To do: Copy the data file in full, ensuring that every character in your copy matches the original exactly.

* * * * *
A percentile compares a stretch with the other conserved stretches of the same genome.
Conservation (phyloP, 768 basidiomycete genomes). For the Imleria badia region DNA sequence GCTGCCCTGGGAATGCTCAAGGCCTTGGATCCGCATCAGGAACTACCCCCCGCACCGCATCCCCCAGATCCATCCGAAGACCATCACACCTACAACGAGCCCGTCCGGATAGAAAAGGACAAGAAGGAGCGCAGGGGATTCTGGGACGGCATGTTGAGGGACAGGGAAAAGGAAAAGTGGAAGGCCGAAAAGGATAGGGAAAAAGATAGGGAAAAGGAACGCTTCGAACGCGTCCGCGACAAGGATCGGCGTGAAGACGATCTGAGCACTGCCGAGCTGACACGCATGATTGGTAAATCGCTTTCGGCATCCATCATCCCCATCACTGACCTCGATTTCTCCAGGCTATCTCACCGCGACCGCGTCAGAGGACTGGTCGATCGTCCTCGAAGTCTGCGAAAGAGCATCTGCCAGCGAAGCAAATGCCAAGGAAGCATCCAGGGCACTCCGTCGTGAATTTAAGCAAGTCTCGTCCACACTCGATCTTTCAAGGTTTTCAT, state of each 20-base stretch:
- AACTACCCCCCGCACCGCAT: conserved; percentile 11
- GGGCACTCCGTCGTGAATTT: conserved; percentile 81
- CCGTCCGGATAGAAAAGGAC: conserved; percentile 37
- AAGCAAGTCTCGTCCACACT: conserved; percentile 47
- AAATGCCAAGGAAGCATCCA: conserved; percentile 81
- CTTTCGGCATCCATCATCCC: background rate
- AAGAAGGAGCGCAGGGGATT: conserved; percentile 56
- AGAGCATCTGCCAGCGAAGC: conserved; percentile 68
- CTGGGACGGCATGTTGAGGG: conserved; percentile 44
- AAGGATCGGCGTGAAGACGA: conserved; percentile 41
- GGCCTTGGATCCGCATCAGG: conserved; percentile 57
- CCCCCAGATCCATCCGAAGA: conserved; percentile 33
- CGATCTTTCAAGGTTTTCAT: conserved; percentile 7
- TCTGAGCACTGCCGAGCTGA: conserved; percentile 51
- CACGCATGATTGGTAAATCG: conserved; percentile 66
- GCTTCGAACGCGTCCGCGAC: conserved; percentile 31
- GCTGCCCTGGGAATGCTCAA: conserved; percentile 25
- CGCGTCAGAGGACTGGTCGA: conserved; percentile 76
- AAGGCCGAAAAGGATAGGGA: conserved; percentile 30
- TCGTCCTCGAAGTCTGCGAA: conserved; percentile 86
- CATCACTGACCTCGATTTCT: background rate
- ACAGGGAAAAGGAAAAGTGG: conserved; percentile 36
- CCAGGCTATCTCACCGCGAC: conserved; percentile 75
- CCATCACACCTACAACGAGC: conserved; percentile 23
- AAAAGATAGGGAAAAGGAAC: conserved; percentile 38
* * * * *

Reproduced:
A percentile compares a stretch with the other conserved stretches of the same genome.
Conservation (phyloP, 768 basidiomycete genomes). For the Imleria badia region DNA sequence GCTGCCCTGGGAATGCTCAAGGCCTTGGATCCGCATCAGGAACTACCCCCCGCACCGCATCCCCCAGATCCATCCGAAGACCATCACACCTACAACGAGCCCGTCCGGATAGAAAAGGACAAGAAGGAGCGCAGGGGATTCTGGGACGGCATGTTGAGGGACAGGGAAAAGGAAAAGTGGAAGGCCGAAAAGGATAGGGAAAAAGATAGGGAAAAGGAACGCTTCGAACGCGTCCGCGACAAGGATCGGCGTGAAGACGATCTGAGCACTGCCGAGCTGACACGCATGATTGGTAAATCGCTTTCGGCATCCATCATCCCCATCACTGACCTCGATTTCTCCAGGCTATCTCACCGCGACCGCGTCAGAGGACTGGTCGATCGTCCTCGAAGTCTGCGAAAGAGCATCTGCCAGCGAAGCAAATGCCAAGGAAGCATCCAGGGCACTCCGTCGTGAATTTAAGCAAGTCTCGTCCACACTCGATCTTTCAAGGTTTTCAT, state of each 20-base stretch:
- AACTACCCCCCGCACCGCAT: conserved; percentile 11
- GGGCACTCCGTCGTGAATTT: conserved; percentile 81
- CCGTCCGGATAGAAAAGGAC: conserved; percentile 37
- AAGCAAGTCTCGTCCACACT: conserved; percentile 47
- AAATGCCAAGGAAGCATCCA: conserved; percentile 81
- CTTTCGGCATCCATCATCCC: background rate
- AAGAAGGAGCGCAGGGGATT: conserved; percentile 56
- AGAGCATCTGCCAGCGAAGC: conserved; percentile 68
- CTGGGACGGCATGTTGAGGG: conserved; percentile 44
- AAGGATCGGCGTGAAGACGA: conserved; percentile 41
- GGCCTTGGATCCGCATCAGG: conserved; percentile 57
- CCCCCAGATCCATCCGAAGA: conserved; percentile 33
- CGATCTTTCAAGGTTTTCAT: conserved; percentile 7
- TCTGAGCACTGCCGAGCTGA: conserved; percentile 51
- CACGCATGATTGGTAAATCG: conserved; percentile 66
- GCTTCGAACGCGTCCGCGAC: conserved; percentile 31
- GCTGCCCTGGGAATGCTCAA: conserved; percentile 25
- CGCGTCAGAGGACTGGTCGA: conserved; percentile 76
- AAGGCCGAAAAGGATAGGGA: conserved; percentile 30
- TCGTCCTCGAAGTCTGCGAA: conserved; percentile 86
- CATCACTGACCTCGATTTCT: background rate
- ACAGGGAAAAGGAAAAGTGG: conserved; percentile 36
- CCAGGCTATCTCACCGCGAC: conserved; percentile 75
- CCATCACACCTACAACGAGC: conserved; percentile 23
- AAAAGATAGGGAAAAGGAAC: conserved; percentile 38